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Pirron Yallock, COLAC OTWAY SHIRE
The Stony Rises are significant for scientific, historic and aesthetic reasons at a National level Classified 19/06/2004
The Stony Rises are an area of rocky ground formed on geologically recent lava flows around Mount Porndon, extending north to form the southern and southwestern shoreline of Lake Corangamite. The mount and associated smaller cones, which are located near the centre of the site, are believed to have been the major source of the lava.
The Stony Rises contain important remnant vegetation and fauna, as the difficulty of farming the rocky terrain has allowed the survival of vegetation communities which have been cleared from the more easily cultivated soils found elsewhere in the Western District.
The landscape of the Stony Rises, with open and varied woodland on an intricate network of high, narrow, rocky ridges enclosing tiny swamps and lakes, is visually appealing, with small scale diversity reflecting the biodiversity and rich cultural history of the area.
The Floating Islands are of particular significance, being the only floating peat islands known in Australia.
The Stony Rises are geologically and geomorphologically significant for the range and freshness of the volcanic features and its unique and varied topography related to different types of volcanic activity. The unusual and dramatic landforms have developed on young lava flows from a group of volcanic vents, some marked by simple cones, others with central craters; Mount Porndon (278m) is the most prominent. While rocky terrain on recent lava flows is found in other parts of the state, the landscape here is unique in the range of geological features and the scale and complexity of the surface relief and rock exposures.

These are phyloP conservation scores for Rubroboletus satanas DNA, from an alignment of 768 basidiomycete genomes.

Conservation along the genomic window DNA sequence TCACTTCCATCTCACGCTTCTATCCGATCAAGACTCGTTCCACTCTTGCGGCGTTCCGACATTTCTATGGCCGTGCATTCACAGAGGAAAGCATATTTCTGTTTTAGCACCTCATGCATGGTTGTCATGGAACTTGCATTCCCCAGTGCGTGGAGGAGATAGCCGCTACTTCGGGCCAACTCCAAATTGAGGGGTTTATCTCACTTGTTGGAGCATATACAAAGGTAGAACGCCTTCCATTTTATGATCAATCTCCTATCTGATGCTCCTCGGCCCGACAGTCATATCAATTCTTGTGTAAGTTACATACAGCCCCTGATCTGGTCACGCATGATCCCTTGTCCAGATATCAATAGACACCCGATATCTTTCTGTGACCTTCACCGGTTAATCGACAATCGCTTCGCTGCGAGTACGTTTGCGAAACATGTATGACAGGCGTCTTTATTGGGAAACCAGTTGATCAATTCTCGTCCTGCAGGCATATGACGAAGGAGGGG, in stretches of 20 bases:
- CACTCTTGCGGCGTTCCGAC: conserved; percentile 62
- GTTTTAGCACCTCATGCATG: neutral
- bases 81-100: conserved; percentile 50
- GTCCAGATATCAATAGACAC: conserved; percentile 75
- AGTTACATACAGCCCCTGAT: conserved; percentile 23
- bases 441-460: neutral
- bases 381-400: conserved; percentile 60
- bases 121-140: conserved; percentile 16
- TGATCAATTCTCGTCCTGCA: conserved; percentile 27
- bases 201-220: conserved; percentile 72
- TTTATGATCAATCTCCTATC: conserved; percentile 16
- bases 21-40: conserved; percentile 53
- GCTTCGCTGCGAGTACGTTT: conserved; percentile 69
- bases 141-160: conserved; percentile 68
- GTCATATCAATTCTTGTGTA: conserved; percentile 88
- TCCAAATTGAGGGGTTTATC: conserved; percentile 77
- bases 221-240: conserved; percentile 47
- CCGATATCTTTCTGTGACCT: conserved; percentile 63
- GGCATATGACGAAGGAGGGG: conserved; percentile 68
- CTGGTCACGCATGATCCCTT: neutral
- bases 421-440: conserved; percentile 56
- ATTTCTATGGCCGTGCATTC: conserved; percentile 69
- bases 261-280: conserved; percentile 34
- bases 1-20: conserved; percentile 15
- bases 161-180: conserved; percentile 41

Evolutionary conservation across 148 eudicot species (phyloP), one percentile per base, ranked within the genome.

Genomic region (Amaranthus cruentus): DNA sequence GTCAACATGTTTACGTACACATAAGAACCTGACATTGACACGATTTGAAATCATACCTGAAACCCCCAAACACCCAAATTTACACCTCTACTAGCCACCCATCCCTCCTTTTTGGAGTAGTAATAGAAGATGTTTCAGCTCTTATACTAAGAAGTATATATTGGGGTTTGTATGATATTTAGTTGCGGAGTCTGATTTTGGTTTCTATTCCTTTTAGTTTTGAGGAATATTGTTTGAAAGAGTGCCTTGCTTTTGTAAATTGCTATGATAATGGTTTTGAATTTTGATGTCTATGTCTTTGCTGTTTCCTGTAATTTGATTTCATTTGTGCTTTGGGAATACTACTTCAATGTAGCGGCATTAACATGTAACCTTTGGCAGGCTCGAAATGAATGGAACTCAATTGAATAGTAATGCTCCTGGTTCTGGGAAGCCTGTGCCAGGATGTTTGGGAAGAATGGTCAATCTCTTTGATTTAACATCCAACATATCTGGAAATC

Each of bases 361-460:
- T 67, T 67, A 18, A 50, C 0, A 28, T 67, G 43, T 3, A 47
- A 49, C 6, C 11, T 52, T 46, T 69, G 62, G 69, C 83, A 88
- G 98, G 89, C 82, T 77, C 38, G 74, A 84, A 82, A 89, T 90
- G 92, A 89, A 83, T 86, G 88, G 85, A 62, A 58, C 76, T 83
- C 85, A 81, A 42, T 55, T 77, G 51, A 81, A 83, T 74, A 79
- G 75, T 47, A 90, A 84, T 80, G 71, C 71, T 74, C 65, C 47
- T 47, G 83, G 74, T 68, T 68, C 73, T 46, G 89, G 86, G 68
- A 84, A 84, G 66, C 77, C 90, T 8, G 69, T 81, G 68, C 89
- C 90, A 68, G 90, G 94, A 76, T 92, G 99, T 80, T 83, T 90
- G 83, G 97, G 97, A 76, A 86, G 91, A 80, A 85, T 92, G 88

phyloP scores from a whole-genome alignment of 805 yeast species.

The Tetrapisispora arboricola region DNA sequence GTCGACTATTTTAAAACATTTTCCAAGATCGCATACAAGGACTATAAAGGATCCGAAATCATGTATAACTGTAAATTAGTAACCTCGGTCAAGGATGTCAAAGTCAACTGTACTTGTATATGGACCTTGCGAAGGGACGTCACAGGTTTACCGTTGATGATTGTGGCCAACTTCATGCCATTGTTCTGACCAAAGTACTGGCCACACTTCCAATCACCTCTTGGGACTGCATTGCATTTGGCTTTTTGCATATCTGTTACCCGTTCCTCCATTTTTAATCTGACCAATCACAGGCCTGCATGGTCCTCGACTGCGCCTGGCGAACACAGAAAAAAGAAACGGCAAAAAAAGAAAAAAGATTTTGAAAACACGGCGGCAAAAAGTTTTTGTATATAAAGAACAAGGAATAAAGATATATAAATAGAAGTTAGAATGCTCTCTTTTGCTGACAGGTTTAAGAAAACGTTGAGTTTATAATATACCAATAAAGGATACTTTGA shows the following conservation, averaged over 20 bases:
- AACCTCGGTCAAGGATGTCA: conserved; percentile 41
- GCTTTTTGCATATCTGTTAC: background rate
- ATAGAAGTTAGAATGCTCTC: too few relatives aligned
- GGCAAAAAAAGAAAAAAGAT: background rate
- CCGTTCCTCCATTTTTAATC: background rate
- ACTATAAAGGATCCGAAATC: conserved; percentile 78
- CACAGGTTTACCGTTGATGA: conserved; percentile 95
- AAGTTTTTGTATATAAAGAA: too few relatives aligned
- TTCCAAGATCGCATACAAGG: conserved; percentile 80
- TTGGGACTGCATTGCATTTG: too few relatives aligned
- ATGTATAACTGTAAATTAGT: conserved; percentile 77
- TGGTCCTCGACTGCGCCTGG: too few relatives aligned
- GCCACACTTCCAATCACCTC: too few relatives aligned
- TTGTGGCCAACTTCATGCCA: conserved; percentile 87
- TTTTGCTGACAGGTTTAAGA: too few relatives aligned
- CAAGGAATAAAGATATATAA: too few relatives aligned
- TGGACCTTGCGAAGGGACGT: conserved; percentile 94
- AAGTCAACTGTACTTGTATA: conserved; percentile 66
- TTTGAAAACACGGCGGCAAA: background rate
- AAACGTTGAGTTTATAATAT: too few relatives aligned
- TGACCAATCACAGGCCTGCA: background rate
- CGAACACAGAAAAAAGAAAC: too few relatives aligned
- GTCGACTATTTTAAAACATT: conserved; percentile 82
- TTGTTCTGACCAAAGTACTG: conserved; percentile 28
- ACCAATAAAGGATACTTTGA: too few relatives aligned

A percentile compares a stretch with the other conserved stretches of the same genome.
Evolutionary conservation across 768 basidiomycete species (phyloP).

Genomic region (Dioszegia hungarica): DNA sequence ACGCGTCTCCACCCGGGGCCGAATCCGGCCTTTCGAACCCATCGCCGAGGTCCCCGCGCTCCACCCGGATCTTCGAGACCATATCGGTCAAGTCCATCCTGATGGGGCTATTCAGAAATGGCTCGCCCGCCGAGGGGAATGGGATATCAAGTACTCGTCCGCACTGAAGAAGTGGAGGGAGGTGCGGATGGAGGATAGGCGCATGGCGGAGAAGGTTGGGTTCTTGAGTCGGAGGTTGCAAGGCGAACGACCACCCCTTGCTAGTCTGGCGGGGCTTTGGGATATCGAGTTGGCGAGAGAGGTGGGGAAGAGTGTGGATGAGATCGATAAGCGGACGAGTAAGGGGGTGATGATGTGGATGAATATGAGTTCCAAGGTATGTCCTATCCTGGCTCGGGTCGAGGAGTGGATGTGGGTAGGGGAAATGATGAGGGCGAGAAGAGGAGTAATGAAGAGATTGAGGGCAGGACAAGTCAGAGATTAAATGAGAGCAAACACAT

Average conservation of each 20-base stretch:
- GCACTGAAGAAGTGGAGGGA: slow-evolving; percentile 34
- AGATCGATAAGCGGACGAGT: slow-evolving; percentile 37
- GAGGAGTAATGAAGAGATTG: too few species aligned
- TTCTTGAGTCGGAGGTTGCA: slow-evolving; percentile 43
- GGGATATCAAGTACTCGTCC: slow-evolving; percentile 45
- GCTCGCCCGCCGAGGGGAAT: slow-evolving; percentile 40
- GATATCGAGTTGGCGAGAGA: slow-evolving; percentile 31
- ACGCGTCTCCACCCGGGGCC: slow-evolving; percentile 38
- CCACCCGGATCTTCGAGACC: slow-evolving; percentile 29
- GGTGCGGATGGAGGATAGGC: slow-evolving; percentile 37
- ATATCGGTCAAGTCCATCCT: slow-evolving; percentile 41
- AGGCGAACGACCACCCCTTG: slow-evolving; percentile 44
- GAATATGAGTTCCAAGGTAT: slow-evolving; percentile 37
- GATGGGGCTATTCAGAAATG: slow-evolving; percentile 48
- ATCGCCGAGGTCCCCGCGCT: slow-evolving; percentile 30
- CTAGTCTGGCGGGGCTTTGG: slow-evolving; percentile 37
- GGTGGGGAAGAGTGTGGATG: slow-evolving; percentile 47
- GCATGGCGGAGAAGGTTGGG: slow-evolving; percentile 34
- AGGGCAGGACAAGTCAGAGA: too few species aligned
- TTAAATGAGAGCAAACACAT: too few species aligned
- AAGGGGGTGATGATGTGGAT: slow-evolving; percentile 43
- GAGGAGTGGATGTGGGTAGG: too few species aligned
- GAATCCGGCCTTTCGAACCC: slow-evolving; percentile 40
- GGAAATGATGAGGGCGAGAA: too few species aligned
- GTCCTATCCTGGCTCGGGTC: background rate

The vegetation communities present on those parts of the Stony Rises that have not been cleared are classed as endangered and include most of the original native vegetation which survives in the Western District. The Floating Islands Reserve protects a small lake where, when water levels are high, several thick mats of vegetation, including small trees, can occasionally be set in motion by wind to move across the surface of the lake. These are the only peat-based floating islands in Australia and among few known in the world.
The Stony Rises contain a number of cultural features which reflect their history from first settlement in the 1840s. Particularly distinctive are the dry stone walls, built by the early settlers from local volcanic boulders to delimit field and property boundaries: these have been described as "the most technically accomplished and aesthetically pleasing in Victoria". A few early stone buildings have survived, although in other cases only the foundations are visible.
The appearance of the Stony Rises landscape is striking and unusual in the scale of the topography, with the pyramidal peak of Mount Porndon at the centre offering a clear view across the surrounding terrain, where the rocky, wooded lava flows interdigitate to enclose tiny lakes and wetlands.
The Stony Rises are significant for scientific, historic and aesthetic reasons at a National level
Landscape - Cultural
Other - Landscape - Cultural